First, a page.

Objective To compare outcomes of induction of labour with dinoprostone gel (Prostin), dinoprostone slow release pessary (Propess) and cervical ripening balloon.
Design Prospective observational study of 78 primiparous and multiparous women induced for various reasons at term (>37 weeks).
Exclusions Spontaneous rupture of membranes, contraindications to induction.
Outcomes Induction to delivery interval, mode of delivery, adverse events.
Results There were more women with a previous Caesarean section in the balloon group and more twin pregnancies thus a slightly lower mean birth weight. Adverse events: prostin – 1 failed IOL, 1 scar dehiscence; propess – 2 cases of uterine hyper-stimulation, 1 precipitate delivery; cervical balloon – 1 cord prolapse at artificial rupture of membranes.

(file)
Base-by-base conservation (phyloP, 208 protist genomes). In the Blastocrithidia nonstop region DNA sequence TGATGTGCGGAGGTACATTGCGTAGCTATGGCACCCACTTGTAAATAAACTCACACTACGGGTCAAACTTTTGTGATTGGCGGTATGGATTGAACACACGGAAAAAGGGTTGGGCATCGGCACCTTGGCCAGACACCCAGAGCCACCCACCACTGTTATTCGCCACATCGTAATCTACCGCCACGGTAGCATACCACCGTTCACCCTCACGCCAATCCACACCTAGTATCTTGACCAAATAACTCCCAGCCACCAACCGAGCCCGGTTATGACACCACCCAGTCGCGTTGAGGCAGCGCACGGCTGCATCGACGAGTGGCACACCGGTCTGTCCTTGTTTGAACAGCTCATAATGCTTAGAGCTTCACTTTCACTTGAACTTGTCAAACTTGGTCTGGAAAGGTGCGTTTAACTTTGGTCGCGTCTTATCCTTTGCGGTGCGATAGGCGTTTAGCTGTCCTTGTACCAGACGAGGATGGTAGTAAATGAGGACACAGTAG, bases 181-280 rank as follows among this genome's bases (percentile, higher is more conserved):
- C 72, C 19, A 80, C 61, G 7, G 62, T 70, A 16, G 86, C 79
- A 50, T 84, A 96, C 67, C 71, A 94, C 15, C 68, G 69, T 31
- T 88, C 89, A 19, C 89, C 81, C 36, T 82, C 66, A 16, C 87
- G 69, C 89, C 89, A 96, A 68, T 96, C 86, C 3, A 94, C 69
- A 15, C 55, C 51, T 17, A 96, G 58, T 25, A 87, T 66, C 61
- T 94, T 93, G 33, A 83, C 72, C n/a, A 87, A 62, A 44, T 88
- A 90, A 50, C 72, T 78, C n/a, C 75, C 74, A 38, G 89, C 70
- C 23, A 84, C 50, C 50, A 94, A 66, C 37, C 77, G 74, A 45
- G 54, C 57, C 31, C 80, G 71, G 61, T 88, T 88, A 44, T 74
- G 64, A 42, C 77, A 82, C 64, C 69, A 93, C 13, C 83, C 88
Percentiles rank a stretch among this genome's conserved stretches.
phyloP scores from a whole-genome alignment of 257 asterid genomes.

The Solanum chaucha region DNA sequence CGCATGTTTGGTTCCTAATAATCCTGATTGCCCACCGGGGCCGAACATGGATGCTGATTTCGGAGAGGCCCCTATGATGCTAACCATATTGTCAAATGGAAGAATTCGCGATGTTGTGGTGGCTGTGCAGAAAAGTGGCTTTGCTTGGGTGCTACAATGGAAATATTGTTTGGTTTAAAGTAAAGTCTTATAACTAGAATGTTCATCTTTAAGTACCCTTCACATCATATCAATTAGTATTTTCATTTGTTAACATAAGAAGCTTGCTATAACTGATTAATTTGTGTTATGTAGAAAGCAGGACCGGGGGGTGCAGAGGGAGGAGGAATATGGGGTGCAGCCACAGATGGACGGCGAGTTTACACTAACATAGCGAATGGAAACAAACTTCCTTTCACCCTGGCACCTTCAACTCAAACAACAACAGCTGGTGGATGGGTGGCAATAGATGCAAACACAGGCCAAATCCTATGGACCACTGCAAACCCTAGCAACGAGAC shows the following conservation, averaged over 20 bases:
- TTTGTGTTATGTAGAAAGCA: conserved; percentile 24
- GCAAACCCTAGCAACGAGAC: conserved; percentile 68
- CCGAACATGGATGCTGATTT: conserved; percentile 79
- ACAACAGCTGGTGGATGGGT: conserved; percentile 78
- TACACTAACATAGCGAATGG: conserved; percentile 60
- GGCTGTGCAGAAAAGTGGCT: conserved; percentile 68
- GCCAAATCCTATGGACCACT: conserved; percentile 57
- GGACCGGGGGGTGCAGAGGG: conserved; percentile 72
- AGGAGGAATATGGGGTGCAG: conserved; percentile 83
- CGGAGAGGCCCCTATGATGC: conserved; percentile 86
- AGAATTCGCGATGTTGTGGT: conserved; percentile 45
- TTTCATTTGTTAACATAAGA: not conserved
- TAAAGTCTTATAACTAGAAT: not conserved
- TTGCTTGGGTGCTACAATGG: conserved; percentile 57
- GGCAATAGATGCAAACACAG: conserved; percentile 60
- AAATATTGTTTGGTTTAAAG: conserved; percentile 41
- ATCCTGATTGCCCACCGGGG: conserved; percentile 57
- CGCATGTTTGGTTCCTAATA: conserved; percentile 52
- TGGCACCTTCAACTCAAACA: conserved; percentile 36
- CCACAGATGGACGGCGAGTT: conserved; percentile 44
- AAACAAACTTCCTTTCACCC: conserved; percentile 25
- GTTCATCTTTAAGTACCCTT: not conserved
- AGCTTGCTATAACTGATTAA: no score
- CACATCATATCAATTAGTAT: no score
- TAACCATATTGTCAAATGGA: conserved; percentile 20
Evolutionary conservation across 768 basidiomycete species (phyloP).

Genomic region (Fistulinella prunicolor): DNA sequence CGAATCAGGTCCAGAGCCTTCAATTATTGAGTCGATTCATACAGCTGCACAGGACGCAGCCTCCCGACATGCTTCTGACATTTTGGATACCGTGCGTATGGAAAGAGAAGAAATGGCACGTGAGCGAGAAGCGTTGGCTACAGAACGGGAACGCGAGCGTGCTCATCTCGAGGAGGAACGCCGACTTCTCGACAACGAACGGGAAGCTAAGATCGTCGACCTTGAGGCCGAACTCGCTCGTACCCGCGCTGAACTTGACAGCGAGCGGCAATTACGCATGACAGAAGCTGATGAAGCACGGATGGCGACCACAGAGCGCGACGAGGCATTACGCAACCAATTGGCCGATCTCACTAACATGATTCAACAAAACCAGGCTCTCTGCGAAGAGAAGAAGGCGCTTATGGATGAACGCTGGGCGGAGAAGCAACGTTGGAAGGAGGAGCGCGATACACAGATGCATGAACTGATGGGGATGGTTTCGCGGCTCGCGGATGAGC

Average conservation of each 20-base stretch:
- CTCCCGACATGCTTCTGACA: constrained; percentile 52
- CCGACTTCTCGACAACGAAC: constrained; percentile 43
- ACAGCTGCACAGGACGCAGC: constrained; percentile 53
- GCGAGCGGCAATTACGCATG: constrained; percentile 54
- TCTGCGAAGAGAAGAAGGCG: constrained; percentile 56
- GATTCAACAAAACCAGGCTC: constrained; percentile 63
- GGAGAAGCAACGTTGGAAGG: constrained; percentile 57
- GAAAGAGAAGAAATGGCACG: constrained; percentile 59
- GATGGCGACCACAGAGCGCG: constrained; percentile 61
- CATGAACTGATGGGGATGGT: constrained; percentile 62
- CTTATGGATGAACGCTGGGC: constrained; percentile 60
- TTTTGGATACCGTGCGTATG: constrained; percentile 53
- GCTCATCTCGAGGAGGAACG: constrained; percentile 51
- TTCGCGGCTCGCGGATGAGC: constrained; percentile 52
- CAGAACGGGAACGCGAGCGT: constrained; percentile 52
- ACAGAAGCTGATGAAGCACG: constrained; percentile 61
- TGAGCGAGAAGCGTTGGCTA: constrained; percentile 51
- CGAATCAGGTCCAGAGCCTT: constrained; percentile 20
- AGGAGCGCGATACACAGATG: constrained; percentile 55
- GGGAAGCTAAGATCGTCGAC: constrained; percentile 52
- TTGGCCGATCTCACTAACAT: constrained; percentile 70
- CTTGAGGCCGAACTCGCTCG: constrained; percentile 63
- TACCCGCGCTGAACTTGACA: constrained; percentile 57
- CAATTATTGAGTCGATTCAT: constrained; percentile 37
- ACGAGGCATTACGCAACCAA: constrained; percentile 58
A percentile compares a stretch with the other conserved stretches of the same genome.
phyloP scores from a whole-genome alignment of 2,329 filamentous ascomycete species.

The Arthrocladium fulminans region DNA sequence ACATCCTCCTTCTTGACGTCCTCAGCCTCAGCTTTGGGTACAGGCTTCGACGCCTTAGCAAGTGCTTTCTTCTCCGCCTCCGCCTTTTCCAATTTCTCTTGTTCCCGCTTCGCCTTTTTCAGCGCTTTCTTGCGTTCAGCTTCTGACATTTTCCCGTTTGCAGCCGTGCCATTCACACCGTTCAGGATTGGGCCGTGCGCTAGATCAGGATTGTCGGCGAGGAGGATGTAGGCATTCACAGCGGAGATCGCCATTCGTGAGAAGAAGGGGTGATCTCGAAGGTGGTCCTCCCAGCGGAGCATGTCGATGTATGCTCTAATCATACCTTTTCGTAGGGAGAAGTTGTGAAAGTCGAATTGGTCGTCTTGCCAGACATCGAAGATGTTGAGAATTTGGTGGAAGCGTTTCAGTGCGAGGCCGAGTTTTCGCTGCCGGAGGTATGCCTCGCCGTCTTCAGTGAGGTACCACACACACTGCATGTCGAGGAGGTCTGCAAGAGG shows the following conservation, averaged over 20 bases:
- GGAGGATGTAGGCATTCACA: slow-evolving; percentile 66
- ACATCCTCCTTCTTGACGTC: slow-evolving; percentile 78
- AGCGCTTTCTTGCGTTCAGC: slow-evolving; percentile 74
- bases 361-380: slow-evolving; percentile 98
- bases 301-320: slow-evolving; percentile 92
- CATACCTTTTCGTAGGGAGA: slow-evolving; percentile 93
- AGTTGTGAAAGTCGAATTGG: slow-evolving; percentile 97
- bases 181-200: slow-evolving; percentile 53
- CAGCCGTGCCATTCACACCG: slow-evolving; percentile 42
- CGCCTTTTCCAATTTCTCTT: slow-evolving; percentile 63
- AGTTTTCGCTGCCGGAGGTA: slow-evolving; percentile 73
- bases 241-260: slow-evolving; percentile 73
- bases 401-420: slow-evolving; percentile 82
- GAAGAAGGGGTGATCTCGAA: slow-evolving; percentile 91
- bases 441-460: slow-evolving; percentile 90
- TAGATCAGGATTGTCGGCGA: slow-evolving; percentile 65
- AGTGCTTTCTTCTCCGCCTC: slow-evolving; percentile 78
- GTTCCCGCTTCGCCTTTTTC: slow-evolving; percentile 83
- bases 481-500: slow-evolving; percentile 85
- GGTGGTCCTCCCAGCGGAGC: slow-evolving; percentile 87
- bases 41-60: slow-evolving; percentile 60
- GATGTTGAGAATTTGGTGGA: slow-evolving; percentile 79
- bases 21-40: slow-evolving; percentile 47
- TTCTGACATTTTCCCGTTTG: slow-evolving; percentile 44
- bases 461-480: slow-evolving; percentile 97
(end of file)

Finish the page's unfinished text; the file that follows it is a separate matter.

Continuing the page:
Conclusion Advantages of Propess and the cervical balloon include fewer vaginal examinations, shorter induction to delivery intervals and hospital stays thus significant cost savings. The cervical balloon may carry a lower risk of uterine hyperstimulation but its safety and efficacy are yet to be proven in women with a previous Caesarean section, although there were no cases of scar dehiscence when the cervical ripening balloon was used as opposed to one in the Prostin group.
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